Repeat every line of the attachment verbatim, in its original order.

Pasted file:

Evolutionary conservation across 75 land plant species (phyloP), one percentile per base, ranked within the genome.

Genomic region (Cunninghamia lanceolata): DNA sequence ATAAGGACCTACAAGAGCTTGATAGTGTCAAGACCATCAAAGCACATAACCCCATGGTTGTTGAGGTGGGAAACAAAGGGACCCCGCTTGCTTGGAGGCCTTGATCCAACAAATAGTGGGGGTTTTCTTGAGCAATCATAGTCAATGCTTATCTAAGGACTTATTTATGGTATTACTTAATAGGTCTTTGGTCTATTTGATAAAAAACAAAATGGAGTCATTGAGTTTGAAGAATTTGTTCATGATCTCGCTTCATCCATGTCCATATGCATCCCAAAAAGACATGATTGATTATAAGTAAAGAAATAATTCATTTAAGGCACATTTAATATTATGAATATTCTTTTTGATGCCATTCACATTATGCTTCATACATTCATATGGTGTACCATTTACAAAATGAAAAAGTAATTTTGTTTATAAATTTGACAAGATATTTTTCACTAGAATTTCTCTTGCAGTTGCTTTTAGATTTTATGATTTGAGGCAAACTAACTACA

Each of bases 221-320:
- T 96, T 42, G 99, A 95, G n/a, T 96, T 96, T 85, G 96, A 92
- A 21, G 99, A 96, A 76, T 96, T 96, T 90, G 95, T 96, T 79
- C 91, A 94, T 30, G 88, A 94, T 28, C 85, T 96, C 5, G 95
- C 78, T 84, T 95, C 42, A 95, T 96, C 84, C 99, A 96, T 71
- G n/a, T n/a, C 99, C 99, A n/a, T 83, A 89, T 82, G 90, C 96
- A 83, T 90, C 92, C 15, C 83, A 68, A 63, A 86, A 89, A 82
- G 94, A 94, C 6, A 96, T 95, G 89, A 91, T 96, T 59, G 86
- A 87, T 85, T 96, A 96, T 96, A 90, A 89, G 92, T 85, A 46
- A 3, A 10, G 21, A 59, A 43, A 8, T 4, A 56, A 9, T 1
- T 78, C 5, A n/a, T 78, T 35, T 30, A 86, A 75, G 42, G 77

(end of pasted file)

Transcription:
Evolutionary conservation across 75 land plant species (phyloP), one percentile per base, ranked within the genome.

Genomic region (Cunninghamia lanceolata): DNA sequence ATAAGGACCTACAAGAGCTTGATAGTGTCAAGACCATCAAAGCACATAACCCCATGGTTGTTGAGGTGGGAAACAAAGGGACCCCGCTTGCTTGGAGGCCTTGATCCAACAAATAGTGGGGGTTTTCTTGAGCAATCATAGTCAATGCTTATCTAAGGACTTATTTATGGTATTACTTAATAGGTCTTTGGTCTATTTGATAAAAAACAAAATGGAGTCATTGAGTTTGAAGAATTTGTTCATGATCTCGCTTCATCCATGTCCATATGCATCCCAAAAAGACATGATTGATTATAAGTAAAGAAATAATTCATTTAAGGCACATTTAATATTATGAATATTCTTTTTGATGCCATTCACATTATGCTTCATACATTCATATGGTGTACCATTTACAAAATGAAAAAGTAATTTTGTTTATAAATTTGACAAGATATTTTTCACTAGAATTTCTCTTGCAGTTGCTTTTAGATTTTATGATTTGAGGCAAACTAACTACA

Each of bases 221-320:
- T 96, T 42, G 99, A 95, G n/a, T 96, T 96, T 85, G 96, A 92
- A 21, G 99, A 96, A 76, T 96, T 96, T 90, G 95, T 96, T 79
- C 91, A 94, T 30, G 88, A 94, T 28, C 85, T 96, C 5, G 95
- C 78, T 84, T 95, C 42, A 95, T 96, C 84, C 99, A 96, T 71
- G n/a, T n/a, C 99, C 99, A n/a, T 83, A 89, T 82, G 90, C 96
- A 83, T 90, C 92, C 15, C 83, A 68, A 63, A 86, A 89, A 82
- G 94, A 94, C 6, A 96, T 95, G 89, A 91, T 96, T 59, G 86
- A 87, T 85, T 96, A 96, T 96, A 90, A 89, G 92, T 85, A 46
- A 3, A 10, G 21, A 59, A 43, A 8, T 4, A 56, A 9, T 1
- T 78, C 5, A n/a, T 78, T 35, T 30, A 86, A 75, G 42, G 77